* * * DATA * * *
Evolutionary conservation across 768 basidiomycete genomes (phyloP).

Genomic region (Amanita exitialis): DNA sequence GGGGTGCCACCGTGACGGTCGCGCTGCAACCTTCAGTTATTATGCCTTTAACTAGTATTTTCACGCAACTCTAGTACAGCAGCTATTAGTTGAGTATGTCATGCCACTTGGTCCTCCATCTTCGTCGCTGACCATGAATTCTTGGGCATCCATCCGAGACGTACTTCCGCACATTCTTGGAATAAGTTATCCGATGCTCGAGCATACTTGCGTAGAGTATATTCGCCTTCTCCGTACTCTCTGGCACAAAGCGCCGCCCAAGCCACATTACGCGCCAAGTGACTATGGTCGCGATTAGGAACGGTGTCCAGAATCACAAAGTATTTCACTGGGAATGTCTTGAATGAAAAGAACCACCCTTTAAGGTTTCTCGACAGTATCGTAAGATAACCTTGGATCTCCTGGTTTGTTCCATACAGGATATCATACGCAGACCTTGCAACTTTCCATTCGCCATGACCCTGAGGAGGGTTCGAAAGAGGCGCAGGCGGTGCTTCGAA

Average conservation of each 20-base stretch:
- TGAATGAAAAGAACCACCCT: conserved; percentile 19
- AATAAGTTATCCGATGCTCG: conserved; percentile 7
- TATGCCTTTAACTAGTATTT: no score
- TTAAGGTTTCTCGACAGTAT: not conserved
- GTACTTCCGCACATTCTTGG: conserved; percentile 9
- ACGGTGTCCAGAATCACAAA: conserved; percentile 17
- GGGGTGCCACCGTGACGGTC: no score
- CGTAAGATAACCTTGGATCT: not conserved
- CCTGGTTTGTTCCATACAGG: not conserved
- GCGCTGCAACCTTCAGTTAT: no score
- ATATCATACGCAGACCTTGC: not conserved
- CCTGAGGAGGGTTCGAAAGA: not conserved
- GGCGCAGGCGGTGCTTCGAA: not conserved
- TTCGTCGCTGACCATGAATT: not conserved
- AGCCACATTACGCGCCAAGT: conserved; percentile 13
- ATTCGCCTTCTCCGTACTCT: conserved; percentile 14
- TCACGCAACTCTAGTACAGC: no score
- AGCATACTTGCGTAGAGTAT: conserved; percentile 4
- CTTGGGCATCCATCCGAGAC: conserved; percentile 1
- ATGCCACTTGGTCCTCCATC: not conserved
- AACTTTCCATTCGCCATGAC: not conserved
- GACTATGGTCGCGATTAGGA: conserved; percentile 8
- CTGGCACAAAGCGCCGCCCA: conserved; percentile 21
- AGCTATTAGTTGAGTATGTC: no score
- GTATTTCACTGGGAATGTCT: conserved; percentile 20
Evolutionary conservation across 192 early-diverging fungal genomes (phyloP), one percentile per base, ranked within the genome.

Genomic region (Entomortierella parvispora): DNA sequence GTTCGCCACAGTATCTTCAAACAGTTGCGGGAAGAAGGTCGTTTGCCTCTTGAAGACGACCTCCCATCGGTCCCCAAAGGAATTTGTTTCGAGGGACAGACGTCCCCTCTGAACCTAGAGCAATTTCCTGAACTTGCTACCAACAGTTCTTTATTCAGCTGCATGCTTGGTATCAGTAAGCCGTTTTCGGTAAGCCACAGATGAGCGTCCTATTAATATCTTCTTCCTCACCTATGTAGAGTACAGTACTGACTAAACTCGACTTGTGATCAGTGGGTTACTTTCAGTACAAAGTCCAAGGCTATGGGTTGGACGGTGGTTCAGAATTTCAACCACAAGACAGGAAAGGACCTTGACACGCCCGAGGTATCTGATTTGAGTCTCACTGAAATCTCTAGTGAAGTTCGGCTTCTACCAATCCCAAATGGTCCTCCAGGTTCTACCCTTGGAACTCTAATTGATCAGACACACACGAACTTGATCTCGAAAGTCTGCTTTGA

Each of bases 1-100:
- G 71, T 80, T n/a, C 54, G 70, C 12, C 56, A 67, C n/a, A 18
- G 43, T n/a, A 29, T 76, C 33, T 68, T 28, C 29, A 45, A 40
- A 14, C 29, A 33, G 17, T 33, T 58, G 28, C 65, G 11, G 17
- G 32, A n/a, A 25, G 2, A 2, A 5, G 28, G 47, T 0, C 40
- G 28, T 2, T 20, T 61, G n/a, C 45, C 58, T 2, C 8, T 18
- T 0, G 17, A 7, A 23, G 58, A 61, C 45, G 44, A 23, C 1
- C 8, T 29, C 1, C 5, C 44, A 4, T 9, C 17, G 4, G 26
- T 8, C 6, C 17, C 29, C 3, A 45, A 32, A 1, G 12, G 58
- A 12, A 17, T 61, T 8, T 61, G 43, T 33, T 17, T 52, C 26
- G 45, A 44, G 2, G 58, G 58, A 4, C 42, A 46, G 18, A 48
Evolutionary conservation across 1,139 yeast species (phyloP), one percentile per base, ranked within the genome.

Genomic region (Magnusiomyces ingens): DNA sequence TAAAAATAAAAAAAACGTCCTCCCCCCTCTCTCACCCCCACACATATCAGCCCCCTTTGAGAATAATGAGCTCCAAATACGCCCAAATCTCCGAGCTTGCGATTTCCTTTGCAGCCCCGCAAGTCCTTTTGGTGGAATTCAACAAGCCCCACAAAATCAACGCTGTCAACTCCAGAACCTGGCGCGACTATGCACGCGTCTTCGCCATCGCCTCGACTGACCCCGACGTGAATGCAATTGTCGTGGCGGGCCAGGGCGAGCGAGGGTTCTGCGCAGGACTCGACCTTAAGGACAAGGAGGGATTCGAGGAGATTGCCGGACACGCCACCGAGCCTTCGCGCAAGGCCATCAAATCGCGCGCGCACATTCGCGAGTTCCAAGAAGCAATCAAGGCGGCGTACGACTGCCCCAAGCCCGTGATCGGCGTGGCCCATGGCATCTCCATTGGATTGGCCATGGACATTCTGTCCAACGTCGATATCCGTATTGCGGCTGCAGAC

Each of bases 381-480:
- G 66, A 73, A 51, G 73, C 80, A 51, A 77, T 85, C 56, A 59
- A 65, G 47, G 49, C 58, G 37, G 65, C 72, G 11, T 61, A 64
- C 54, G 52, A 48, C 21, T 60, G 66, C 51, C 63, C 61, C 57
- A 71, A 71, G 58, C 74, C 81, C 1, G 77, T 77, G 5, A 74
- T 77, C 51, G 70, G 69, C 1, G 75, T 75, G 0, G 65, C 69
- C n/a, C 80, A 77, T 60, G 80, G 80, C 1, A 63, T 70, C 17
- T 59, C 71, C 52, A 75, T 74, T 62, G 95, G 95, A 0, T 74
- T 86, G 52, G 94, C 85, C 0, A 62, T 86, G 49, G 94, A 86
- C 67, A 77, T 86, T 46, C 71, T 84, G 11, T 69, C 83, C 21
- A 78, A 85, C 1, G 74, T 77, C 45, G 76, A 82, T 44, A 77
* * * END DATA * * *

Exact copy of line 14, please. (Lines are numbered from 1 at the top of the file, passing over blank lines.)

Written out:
- ATATCATACGCAGACCTTGC: not conserved